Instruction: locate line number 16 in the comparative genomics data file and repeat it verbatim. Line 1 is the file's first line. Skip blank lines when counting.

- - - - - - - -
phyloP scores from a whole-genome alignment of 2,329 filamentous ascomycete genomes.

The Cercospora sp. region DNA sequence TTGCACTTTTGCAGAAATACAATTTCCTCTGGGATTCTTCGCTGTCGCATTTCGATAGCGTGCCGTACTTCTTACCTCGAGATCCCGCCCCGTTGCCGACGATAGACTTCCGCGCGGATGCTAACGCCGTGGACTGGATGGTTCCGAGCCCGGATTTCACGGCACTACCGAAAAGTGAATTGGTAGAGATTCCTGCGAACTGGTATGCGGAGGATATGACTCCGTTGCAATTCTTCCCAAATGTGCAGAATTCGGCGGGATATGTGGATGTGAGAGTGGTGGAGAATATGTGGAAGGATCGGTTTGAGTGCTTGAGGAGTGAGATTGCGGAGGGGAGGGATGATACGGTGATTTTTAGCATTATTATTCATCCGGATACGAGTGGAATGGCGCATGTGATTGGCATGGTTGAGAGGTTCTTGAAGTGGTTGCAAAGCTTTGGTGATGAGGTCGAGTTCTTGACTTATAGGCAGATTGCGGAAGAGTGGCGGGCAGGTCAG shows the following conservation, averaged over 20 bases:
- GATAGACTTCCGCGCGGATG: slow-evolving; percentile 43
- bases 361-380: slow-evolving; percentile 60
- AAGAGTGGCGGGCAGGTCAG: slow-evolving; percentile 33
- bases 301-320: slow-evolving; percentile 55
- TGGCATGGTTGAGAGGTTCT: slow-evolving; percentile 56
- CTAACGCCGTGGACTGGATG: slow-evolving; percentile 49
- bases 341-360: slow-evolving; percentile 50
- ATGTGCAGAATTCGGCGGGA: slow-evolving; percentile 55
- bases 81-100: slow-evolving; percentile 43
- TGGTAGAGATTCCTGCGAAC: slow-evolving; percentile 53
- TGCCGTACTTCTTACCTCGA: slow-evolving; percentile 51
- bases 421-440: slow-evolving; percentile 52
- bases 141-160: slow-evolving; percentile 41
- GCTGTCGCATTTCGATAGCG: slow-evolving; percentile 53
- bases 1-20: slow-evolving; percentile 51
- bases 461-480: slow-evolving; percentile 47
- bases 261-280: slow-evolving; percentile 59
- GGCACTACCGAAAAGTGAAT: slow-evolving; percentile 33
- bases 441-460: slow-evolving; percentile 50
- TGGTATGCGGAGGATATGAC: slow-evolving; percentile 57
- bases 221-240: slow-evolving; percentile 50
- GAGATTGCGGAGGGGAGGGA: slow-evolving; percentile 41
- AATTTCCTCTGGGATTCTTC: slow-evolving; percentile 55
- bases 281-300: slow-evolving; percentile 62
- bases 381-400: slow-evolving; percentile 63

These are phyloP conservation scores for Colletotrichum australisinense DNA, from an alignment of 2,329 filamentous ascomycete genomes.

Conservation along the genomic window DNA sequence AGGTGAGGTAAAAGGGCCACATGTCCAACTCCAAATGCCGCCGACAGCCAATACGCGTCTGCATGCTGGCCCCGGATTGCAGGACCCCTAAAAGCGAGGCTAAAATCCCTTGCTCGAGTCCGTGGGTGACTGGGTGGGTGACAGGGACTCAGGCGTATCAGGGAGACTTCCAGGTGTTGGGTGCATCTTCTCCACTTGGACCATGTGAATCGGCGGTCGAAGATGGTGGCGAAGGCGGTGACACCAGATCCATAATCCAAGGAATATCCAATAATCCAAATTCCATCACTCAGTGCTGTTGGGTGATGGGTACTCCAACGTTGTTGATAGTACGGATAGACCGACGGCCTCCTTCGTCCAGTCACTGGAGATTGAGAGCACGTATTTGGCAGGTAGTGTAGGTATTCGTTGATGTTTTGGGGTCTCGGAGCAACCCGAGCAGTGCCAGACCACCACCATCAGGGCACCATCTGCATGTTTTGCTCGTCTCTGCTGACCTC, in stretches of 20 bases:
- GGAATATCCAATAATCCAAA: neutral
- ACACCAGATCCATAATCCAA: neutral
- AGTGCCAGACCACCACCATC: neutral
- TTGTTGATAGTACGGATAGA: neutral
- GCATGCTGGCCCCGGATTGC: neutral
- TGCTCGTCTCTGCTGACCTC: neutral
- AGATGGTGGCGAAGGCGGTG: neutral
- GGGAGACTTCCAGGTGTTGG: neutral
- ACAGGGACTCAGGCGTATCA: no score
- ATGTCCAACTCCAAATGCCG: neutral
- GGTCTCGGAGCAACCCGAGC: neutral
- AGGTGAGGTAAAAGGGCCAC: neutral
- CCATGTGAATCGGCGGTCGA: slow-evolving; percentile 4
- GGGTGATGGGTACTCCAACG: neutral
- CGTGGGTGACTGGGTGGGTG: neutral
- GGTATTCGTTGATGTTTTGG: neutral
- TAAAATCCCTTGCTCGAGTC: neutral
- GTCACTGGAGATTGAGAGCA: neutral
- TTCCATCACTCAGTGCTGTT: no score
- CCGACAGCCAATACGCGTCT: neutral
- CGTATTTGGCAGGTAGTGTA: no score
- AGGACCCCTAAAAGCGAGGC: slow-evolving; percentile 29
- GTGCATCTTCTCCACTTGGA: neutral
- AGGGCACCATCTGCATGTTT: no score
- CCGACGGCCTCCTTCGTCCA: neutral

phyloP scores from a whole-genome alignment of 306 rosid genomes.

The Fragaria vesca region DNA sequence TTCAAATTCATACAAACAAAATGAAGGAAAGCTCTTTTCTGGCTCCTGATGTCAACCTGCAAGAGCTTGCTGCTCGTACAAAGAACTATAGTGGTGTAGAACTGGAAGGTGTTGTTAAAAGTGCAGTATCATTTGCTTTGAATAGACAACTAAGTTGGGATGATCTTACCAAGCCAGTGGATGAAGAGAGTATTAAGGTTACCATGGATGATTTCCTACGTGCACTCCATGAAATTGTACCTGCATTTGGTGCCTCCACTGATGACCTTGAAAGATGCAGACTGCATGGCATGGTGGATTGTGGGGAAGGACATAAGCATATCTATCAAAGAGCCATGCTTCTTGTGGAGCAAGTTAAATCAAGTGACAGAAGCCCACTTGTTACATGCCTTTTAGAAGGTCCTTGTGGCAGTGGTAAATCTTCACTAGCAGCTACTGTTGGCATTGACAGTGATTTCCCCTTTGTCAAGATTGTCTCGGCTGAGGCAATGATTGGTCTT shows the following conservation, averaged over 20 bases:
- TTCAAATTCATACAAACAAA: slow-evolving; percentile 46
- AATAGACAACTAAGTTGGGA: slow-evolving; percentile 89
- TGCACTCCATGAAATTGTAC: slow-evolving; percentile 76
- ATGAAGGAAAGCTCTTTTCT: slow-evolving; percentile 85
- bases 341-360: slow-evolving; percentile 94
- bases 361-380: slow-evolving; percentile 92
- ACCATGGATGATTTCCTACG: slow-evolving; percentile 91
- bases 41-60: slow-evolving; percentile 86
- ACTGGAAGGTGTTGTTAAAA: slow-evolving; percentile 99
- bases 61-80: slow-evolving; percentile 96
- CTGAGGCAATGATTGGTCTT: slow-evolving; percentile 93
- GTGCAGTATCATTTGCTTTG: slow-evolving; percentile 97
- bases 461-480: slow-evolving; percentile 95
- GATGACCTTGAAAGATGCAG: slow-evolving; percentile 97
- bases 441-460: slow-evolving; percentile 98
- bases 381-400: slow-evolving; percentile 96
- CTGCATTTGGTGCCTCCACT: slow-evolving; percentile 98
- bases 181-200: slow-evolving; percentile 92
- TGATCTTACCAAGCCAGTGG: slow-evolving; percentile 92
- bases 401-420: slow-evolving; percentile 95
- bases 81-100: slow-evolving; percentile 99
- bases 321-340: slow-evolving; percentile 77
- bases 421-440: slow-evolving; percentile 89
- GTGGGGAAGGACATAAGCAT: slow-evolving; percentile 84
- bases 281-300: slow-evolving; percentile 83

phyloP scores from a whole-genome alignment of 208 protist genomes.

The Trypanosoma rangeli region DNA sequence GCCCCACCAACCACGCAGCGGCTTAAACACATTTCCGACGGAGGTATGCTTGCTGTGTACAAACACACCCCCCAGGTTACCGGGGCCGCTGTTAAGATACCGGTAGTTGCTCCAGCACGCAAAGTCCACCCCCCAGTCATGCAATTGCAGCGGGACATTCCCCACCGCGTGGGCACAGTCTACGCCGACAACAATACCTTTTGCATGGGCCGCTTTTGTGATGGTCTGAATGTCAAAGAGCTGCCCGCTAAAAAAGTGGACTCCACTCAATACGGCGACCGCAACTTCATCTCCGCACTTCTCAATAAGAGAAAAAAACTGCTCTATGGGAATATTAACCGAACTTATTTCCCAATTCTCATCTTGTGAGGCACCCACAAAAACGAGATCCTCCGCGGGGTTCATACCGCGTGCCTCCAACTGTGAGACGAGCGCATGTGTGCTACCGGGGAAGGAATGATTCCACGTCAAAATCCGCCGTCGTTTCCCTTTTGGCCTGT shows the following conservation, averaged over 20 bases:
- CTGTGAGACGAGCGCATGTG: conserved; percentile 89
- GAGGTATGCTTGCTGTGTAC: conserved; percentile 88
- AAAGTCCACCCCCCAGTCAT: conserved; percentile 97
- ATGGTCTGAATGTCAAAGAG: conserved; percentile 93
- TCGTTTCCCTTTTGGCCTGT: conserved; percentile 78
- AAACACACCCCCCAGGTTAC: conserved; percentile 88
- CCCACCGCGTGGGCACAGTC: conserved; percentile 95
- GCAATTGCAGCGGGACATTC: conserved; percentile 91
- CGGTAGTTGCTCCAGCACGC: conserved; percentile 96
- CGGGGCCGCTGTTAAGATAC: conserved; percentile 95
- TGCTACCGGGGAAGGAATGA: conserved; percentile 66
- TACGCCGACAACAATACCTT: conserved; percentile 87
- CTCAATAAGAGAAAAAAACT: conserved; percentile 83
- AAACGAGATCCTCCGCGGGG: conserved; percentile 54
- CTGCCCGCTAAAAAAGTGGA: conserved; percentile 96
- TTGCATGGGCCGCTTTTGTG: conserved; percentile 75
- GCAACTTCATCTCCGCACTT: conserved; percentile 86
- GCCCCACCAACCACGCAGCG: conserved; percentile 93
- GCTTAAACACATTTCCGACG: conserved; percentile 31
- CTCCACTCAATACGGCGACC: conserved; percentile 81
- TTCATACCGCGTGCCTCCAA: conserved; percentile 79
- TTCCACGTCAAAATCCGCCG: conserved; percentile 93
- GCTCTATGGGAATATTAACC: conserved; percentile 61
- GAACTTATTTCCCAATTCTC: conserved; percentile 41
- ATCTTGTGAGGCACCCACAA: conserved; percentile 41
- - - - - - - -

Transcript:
- GCTGTCGCATTTCGATAGCG: slow-evolving; percentile 53